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[quote mine] Ken Miller : “physics has rescued religion”

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This [quantum uncertainty] is something biologists, almost universally, have not yet come to grips with. And its consequences are enormous. It certainly means that we should wonder more than we currently do about the saying that life is made of “mere” matter….

This means that absolute materialism, a view that control and predictability and ultimate explanation are possible, breaks down in a way that is biologically significant. It means that after we have obtained understanding of so much of the world around us, the ultimate mastery of even the tiniest bit of matter in the universe will always elude us….

[Thus] The core assumptions supporting the “scientific” disbelief [atheism] of the absolute materialist are wrong, even by the terms of science itself…

What matters is the straightforward, factual, strictly scientific recognition that matter in the universe behaves in such a way that we can never achieve complete knowledge of any fragment of it, and that life itself is structured in a way that allows biological history to pivot directly on these tiny uncertainties. That ought to allow even the most critical scientist to admit that the breaks in causality at the atomic level make it fundamentally impossible to exclude the idea that what we have really caught a glimpse of might indeed reflect the mind of God.

In the final analysis, absolute materialsm does not triumph because it cannot fully explain the nature of reality.

pages 208-209, 214, 219 Finding Darwin’s God

The above quotes Miller used to justify an earlier claim:

Quantum reality is strange, troublesome, and downright illogical, but its unexpected discovery solves one of the key philosophical problems faced by any religious person: How can a world governed by precise physical law escape a strictly deterministic future?…

The indeterminate nature of quantum behavior means that the details of the future are not strictly determined by present reality….few theologians appreciate the degree to which physics has rescued religion from the dangers of Newtonian predictability. I susspect that they do not know (at least not yet) who their true friends are!

pages 203,204

I saw Miller echoing ideas I found in Barrow’s Book. In other parts of his book, Miller suggest reality is influenced by an Eternal God.

Finally, if I may add a little twist to all of these fine words by Miller, let me add one further observation. Ken much-of-the-problem-lies-with-atheists Miller blasts materialism as unscientific, and the atheistic position as not a scientific position. One could almost see him agreeing with, oh, something we’ve all heard before:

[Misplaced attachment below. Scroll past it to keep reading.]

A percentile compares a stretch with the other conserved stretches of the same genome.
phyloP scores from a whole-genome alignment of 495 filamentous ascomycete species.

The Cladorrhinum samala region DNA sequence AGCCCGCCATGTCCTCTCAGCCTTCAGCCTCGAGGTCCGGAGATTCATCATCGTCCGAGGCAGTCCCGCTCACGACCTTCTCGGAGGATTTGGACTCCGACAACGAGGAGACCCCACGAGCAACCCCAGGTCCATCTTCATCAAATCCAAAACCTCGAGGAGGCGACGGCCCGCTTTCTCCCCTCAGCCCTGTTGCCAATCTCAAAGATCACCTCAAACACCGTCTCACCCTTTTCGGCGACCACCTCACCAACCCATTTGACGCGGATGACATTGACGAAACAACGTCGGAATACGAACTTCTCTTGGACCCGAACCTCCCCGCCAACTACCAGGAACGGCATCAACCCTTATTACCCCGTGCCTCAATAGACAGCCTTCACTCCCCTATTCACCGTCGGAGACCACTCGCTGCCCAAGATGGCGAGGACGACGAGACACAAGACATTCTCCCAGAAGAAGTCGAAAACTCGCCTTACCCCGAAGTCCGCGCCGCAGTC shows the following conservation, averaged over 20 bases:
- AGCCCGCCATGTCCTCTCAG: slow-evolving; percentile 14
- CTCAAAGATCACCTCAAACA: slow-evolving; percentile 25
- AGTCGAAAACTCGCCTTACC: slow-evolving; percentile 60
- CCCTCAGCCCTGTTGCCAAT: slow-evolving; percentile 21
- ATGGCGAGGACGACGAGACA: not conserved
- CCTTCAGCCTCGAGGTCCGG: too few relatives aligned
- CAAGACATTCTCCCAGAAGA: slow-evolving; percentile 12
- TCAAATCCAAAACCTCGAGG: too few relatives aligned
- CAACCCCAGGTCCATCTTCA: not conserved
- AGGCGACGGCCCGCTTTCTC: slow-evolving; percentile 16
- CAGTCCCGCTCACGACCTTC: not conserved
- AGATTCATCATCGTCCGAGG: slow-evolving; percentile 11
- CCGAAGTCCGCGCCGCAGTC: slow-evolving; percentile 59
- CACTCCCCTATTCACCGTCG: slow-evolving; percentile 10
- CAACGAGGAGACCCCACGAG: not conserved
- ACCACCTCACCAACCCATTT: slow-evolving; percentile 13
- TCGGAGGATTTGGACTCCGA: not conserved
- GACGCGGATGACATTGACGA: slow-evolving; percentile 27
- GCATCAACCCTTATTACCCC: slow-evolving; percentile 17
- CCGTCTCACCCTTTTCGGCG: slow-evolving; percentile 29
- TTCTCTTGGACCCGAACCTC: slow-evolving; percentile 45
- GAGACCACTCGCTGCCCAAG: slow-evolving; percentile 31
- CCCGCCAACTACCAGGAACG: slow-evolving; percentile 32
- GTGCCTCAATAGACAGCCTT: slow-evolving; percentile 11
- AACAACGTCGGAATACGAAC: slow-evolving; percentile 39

….new developments in biology, physics and cognitive science raise serious doubts about scientific materialism and have re-opened the case for a broadly theistic understanding of nature.


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I do not think that whether or not the Universe is deterministic in nature is a primary consideration for "any religious person" or for any ir- or non-religious type either. Religion as an act of man is primarily an attempt to wrestle with the question of conscience. Darwinism, Nihilism (sorry about the redundancy), Determinism and the host of other isms that blossomed out of enlightenment thinking are whistles in the dark. "I know these promptings I (used to) feel, these whispers which hint at Something Else, come from nothing and lead to nothing. So I am free to take my own (but how do I own nothing?) path to null."

I do not wish to suggest that the consideration of conscience is greater than the consideration that, "if there is a Designer, what must he think of me?" But I think this question comes after the discovery(?)of the Question within us.

I must insist that materialism/darwinism is Post-meaning man, with clenched jaw and stifled ears, trying to beat his conscience to death with textbooks.

Miller would like to build an aura of religious mystique around Darwin's *narrative* (fable) of the origins of life. That people will read his book and find respectability in what he says just shows there is a tendency in the human heart to worship. Since Miller feels free to worship Darwin's god, I feel free to answer him with warnings from mine: "For the time will come when they will not endure sound doctrine; but after their own lusts shall they heap to themselves teachers, having itching ears; And they shall turn away their ears from the truth, and shall be turned unto fables." (2Ti4:2-3) "...for it must needs be that offences come; but woe to that man by whom the offence cometh!" (Mt. 18:7) Red Reader
I have a belief in divine providence, so my belief in causation meshed with that. I also am not a strict materialist, but causation applies to immaterial stuff as well. What I'm trying to say is that it isn't quantum uncertainty that leaves room for religion. It's the Big Bang that's important, at least to those of us who religiously posited a beginning. Causation only causes a problem with those who think everything (brains, etc.) only have materialist causes. But I'm not going to posit that immaterial stuff is uncaused. geoffrobinson

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